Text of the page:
Centrifuge Safety

On December 18th, from 2:00-3:00, Tom Egan from Thermofisher will be presenting on centrifuge safety.  The session will be held in Rosenstiel 118.

Centrifuges are potentially the most dangerous piece of equipment in a lab. You should go to this talk if you use a centrifuge.

Structural diversity of amyloid fibrils

Amyloid fibrils are associated with Alzheimer’s disease. In a recent study published in J. Mol. Biol., Nikolaus Grigorieff and coworkers used electron cyro-microscopy to study these structures and show that these fibrils coexisting in solution can be extremely polymorphic.

Dance your PhD

Heard a story about the Dance your PhD competition on NPR’s Only A Game this morning. Basically, you compose and execute a dance based on the topic of your PhD research. It’s very funny and even vaguely informative. At least one recent seminar speaker was represented.

I may need a large crowd to help me realize my vision for a dance to represent my PhD thesis…

Annual Radiation Safety Talk on Dec 19

Robin Bell will do the annual radiation safety talk on Dec 19th at 2:00 pm in Gerstenzang 121.

Attendance is generally required if you work in a lab that uses radioactive materials. Check with your PI.

NIH grants — review criteria change

The NIH recently posted several notices outlining changes to grant proposal review criteria and the timeline for their implementation. These are probably worth checking out if you are in the business of writing and/or reviewing NIH grants.

  • “After careful deliberation and consideration of the recommendations resulting from this year-long effort, a number of key actions will be implemented in the NIH peer review system.  These actions include the implementation of enhanced review criteria for evaluating the scientific and technical merit of applications […]
  • Side-by-side comparison of the enhanced review criteria
  • The new scoring system will utilize a 9-point rating scale (1 = exceptional; 9 = poor).  Although a 7-point scale was planned initially, a 9-point scale was selected based on the desire for a scale with sufficient range.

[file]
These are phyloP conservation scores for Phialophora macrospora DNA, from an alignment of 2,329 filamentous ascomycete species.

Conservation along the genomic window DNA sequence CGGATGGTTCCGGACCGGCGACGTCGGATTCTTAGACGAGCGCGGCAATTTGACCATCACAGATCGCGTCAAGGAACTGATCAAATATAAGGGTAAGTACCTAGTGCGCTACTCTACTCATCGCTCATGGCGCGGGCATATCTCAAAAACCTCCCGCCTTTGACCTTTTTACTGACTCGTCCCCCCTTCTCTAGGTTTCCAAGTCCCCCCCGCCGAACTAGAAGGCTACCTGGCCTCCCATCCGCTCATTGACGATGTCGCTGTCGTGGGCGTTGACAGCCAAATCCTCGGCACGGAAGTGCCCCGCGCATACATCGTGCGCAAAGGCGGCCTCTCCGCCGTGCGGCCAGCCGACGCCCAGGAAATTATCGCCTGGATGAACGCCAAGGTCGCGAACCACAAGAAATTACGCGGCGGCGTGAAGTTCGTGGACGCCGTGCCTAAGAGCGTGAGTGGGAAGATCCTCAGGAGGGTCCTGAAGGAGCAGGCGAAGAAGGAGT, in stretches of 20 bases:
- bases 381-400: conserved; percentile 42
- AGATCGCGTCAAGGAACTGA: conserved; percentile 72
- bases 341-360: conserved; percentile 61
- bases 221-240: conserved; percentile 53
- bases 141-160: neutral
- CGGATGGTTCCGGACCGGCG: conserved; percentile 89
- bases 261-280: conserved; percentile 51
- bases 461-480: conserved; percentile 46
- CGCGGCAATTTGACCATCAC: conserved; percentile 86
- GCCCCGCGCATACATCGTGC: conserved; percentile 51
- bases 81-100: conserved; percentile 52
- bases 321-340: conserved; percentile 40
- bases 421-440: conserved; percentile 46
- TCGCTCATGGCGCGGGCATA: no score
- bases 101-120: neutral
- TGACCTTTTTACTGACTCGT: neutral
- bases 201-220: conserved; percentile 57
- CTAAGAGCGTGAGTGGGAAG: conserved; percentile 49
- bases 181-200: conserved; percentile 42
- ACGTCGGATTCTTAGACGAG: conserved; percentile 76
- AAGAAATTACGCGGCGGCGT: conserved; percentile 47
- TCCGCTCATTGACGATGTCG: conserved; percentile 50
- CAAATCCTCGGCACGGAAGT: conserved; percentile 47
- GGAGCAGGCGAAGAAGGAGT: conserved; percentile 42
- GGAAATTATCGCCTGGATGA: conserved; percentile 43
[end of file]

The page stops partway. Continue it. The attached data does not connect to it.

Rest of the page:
There is concern […] that applications from New Investigators frequently do not fare as well in peer review as those from established investigators […]  Accordingly, the NIH will, wherever possible, cluster applications from New Investigators for discussion during initial peer review with the expectation that those applications will be more effectively evaluated when judged against other applications from individuals at the same career stage.

The NIH has found that the use of Small Grants (R03) and the NIH Exploratory/Developmental Research Grants (R21) has increased over the last few years.  However, recent analyses indicate that a smaller proportion of individuals with initial R21 or R03 grant support subsequently apply for and obtain R01-equivalent funding.  In addition, the initial success rate for R21 applications often is lower than for R01 applications.  Since R03 and R21 grants are limited in scope and period of support, they may not be the most effective way to launch an independent research career.  Accordingly, the NIH encourages New Investigators, particularly ESIs, to apply for R01 grants when seeking first-time funding from the NIH.

Rise and shine, little fly

Most animals sleep, but why they sleep and how the brain generates sleep is mysterious. In a recent study published in Neuron, postdoc Katherine Parisky and colleagues use genetic tools to manipulate the activity of neurons that control sleep in flies. Their results demonstrate that in the fly sleep is generated by GABAergic inhibition of a small cluster of peptidergic neurons within the circadian clock. Flies carrying mutations in this peptide, PDF, or its receptor, are hypersomnolent, similar to human narcoleptics who have defective signaling by the peptide hypocretin/orexin. These results suggest that the circuit architecture used to control arousal is ancient.

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